The Problem With Incumbency.

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On some level, New York Congressman Charlie Rangel is unfairly maligned. Yes, he's a fairly corrupt member of the Congressional Black Caucus (CBC), but he's not the only corrupt member of the Congressional Black Caucus. Rep. Maxine Waters is also under investigation for violation of House ethics rules (she is alleged to have helped a bank with ties to her husband receive federal funds), and as Politico reports, "At one point this year, all eight lawmakers under formal investigation by the House ethics committee, including Rangel and Waters, were black Democrats."

It's worth noting that each of those eight black Democrats come from safe seats, which they've held for six terms or more. Together, the CBC members currently or formerly under investigation -- Reps. Rangel, Waters, Carolyn Kilpatrick, Donald Payne, Gregory Meeks, Bennie Thompson, Mel Watt, and Jesse Jackson Jr. -- have served 80 terms in Congress, an average of 10 terms per person. They represent districts with an average black population of 51.45 percent, and a median black population of 55.8 percent. Insofar that there is an ethics problem within the Congressional Black Caucus, it almost certainly has to do with the fact that these members have an astoundingly high rate of incumbency. With few challengers and total control over their local party organizations, it's no surprise that they've become lax in their ethical responsibilities.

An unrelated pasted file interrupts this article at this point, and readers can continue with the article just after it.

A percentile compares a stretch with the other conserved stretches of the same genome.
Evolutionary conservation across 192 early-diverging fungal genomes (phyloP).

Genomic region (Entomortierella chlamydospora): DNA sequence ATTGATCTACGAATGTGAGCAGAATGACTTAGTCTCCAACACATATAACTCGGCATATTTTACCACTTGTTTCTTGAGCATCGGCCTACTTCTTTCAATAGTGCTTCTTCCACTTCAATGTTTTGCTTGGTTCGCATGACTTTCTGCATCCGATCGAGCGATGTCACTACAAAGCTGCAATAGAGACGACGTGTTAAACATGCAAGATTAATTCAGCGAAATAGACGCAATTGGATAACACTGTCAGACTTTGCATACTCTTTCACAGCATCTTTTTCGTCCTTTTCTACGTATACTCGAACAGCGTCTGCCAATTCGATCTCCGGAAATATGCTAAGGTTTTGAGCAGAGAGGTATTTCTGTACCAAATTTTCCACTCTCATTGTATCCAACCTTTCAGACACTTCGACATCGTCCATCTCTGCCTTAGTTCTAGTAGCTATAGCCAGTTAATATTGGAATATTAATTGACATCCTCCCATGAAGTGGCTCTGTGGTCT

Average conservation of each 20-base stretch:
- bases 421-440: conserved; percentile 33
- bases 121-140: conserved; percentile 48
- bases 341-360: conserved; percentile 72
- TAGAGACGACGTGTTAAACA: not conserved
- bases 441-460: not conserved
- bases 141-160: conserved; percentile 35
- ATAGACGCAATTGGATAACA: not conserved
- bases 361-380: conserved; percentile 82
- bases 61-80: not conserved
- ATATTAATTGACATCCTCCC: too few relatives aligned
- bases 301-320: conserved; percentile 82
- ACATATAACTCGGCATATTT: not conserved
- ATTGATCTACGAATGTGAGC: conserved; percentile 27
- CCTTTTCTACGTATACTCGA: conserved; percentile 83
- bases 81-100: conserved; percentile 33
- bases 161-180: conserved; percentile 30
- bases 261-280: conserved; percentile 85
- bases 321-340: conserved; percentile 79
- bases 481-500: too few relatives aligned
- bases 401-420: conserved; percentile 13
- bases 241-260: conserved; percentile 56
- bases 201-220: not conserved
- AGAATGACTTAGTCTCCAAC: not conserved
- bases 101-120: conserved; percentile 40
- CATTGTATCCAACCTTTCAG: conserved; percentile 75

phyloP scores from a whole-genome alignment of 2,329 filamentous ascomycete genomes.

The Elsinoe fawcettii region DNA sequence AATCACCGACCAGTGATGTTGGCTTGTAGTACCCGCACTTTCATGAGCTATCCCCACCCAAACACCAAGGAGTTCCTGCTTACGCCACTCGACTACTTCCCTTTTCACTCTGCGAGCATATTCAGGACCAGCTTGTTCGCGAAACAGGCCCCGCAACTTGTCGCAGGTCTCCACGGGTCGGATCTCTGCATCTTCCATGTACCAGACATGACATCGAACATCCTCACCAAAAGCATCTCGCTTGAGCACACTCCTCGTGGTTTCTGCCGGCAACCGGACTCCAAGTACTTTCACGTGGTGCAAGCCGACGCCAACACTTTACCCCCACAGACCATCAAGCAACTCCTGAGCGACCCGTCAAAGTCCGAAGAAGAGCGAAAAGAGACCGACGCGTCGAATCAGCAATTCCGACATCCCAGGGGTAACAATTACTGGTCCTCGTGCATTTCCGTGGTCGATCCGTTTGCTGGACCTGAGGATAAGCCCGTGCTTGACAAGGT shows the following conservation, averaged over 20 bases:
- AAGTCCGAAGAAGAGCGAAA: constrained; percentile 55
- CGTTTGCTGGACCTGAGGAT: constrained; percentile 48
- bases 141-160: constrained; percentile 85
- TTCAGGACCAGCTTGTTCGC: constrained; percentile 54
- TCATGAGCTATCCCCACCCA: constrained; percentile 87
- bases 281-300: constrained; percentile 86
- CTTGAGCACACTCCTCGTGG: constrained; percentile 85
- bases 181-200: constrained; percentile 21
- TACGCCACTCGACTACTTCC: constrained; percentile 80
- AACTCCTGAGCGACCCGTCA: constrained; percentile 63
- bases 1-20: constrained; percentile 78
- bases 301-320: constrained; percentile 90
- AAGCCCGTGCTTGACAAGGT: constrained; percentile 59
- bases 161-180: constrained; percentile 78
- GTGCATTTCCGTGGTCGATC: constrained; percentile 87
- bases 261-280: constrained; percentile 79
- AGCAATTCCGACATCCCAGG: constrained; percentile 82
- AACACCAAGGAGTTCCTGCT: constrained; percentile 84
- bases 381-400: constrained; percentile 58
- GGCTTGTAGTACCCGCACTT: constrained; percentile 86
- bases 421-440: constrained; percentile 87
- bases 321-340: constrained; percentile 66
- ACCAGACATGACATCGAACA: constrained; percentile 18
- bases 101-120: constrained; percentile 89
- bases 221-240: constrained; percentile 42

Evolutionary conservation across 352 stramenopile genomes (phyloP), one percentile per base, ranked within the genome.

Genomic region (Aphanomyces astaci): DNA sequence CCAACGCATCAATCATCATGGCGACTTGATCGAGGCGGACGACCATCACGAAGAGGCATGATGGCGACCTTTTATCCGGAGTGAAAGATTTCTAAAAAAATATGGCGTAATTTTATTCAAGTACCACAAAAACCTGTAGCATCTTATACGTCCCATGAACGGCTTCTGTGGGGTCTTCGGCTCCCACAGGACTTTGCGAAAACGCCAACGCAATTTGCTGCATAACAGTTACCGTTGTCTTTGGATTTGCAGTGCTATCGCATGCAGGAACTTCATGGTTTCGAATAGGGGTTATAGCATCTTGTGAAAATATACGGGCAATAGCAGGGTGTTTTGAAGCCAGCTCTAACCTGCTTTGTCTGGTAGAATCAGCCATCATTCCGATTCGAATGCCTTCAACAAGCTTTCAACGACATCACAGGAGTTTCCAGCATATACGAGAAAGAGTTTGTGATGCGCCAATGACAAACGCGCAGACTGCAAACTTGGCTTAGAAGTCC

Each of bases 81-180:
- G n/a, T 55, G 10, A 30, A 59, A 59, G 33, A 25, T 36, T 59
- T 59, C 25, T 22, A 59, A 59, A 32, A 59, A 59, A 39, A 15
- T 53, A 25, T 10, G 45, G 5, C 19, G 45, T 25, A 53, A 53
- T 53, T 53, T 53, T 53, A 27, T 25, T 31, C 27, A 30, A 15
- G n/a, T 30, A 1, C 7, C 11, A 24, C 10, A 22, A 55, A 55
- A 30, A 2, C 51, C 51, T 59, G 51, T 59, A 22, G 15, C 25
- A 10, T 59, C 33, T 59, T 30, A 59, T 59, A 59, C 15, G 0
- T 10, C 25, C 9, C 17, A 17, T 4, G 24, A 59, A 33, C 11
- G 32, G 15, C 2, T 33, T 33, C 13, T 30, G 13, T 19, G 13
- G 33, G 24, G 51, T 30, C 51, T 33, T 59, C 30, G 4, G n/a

For my part, I don't think there's anything particularly racial about these ethics investigations; it's just that long-term incumbency breeds this kind of corruption. Indeed, if you take a quick look at each of the congresspeople under investigation, you'll notice that most are long-serving incumbents. Simply put, when you're isolated from credible challengers, you have no electoral incentive to stay clean. In the long-run, the best way to combat corruption is to create as many competitive districts as possible so that incumbents do not become complacent.

-- Jamelle Bouie

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